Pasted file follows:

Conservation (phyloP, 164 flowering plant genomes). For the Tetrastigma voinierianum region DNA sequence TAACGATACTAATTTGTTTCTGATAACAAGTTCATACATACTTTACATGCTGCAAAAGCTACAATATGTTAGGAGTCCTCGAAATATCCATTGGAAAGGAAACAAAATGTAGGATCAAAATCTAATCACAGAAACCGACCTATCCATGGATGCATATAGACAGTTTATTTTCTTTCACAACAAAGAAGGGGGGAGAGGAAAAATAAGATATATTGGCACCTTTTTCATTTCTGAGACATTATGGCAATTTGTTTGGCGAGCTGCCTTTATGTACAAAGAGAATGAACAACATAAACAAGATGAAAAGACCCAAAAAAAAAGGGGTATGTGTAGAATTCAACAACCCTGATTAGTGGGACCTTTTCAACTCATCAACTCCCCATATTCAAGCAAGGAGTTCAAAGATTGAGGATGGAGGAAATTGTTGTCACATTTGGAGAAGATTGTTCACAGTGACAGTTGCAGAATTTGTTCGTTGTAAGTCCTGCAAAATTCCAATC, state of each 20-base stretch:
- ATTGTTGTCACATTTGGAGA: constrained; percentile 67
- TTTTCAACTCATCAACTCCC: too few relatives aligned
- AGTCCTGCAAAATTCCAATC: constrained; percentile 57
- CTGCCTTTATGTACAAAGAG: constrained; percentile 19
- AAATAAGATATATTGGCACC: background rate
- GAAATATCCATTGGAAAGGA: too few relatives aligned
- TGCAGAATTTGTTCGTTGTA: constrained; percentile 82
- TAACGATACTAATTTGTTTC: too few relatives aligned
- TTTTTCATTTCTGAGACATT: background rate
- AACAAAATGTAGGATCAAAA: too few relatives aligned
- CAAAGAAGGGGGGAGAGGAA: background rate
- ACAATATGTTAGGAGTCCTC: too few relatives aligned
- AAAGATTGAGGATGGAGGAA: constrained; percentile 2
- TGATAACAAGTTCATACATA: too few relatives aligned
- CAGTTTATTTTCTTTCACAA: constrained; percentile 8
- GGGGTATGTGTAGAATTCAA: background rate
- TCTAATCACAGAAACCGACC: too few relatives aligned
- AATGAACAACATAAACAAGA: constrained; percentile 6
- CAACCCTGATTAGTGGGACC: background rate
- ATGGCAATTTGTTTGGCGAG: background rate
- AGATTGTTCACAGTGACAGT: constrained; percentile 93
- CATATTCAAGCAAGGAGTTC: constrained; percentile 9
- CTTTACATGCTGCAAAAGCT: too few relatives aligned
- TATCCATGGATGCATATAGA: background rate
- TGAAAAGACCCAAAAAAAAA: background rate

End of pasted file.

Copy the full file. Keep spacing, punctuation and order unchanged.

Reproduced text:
Conservation (phyloP, 164 flowering plant genomes). For the Tetrastigma voinierianum region DNA sequence TAACGATACTAATTTGTTTCTGATAACAAGTTCATACATACTTTACATGCTGCAAAAGCTACAATATGTTAGGAGTCCTCGAAATATCCATTGGAAAGGAAACAAAATGTAGGATCAAAATCTAATCACAGAAACCGACCTATCCATGGATGCATATAGACAGTTTATTTTCTTTCACAACAAAGAAGGGGGGAGAGGAAAAATAAGATATATTGGCACCTTTTTCATTTCTGAGACATTATGGCAATTTGTTTGGCGAGCTGCCTTTATGTACAAAGAGAATGAACAACATAAACAAGATGAAAAGACCCAAAAAAAAAGGGGTATGTGTAGAATTCAACAACCCTGATTAGTGGGACCTTTTCAACTCATCAACTCCCCATATTCAAGCAAGGAGTTCAAAGATTGAGGATGGAGGAAATTGTTGTCACATTTGGAGAAGATTGTTCACAGTGACAGTTGCAGAATTTGTTCGTTGTAAGTCCTGCAAAATTCCAATC, state of each 20-base stretch:
- ATTGTTGTCACATTTGGAGA: constrained; percentile 67
- TTTTCAACTCATCAACTCCC: too few relatives aligned
- AGTCCTGCAAAATTCCAATC: constrained; percentile 57
- CTGCCTTTATGTACAAAGAG: constrained; percentile 19
- AAATAAGATATATTGGCACC: background rate
- GAAATATCCATTGGAAAGGA: too few relatives aligned
- TGCAGAATTTGTTCGTTGTA: constrained; percentile 82
- TAACGATACTAATTTGTTTC: too few relatives aligned
- TTTTTCATTTCTGAGACATT: background rate
- AACAAAATGTAGGATCAAAA: too few relatives aligned
- CAAAGAAGGGGGGAGAGGAA: background rate
- ACAATATGTTAGGAGTCCTC: too few relatives aligned
- AAAGATTGAGGATGGAGGAA: constrained; percentile 2
- TGATAACAAGTTCATACATA: too few relatives aligned
- CAGTTTATTTTCTTTCACAA: constrained; percentile 8
- GGGGTATGTGTAGAATTCAA: background rate
- TCTAATCACAGAAACCGACC: too few relatives aligned
- AATGAACAACATAAACAAGA: constrained; percentile 6
- CAACCCTGATTAGTGGGACC: background rate
- ATGGCAATTTGTTTGGCGAG: background rate
- AGATTGTTCACAGTGACAGT: constrained; percentile 93
- CATATTCAAGCAAGGAGTTC: constrained; percentile 9
- CTTTACATGCTGCAAAAGCT: too few relatives aligned
- TATCCATGGATGCATATAGA: background rate
- TGAAAAGACCCAAAAAAAAA: background rate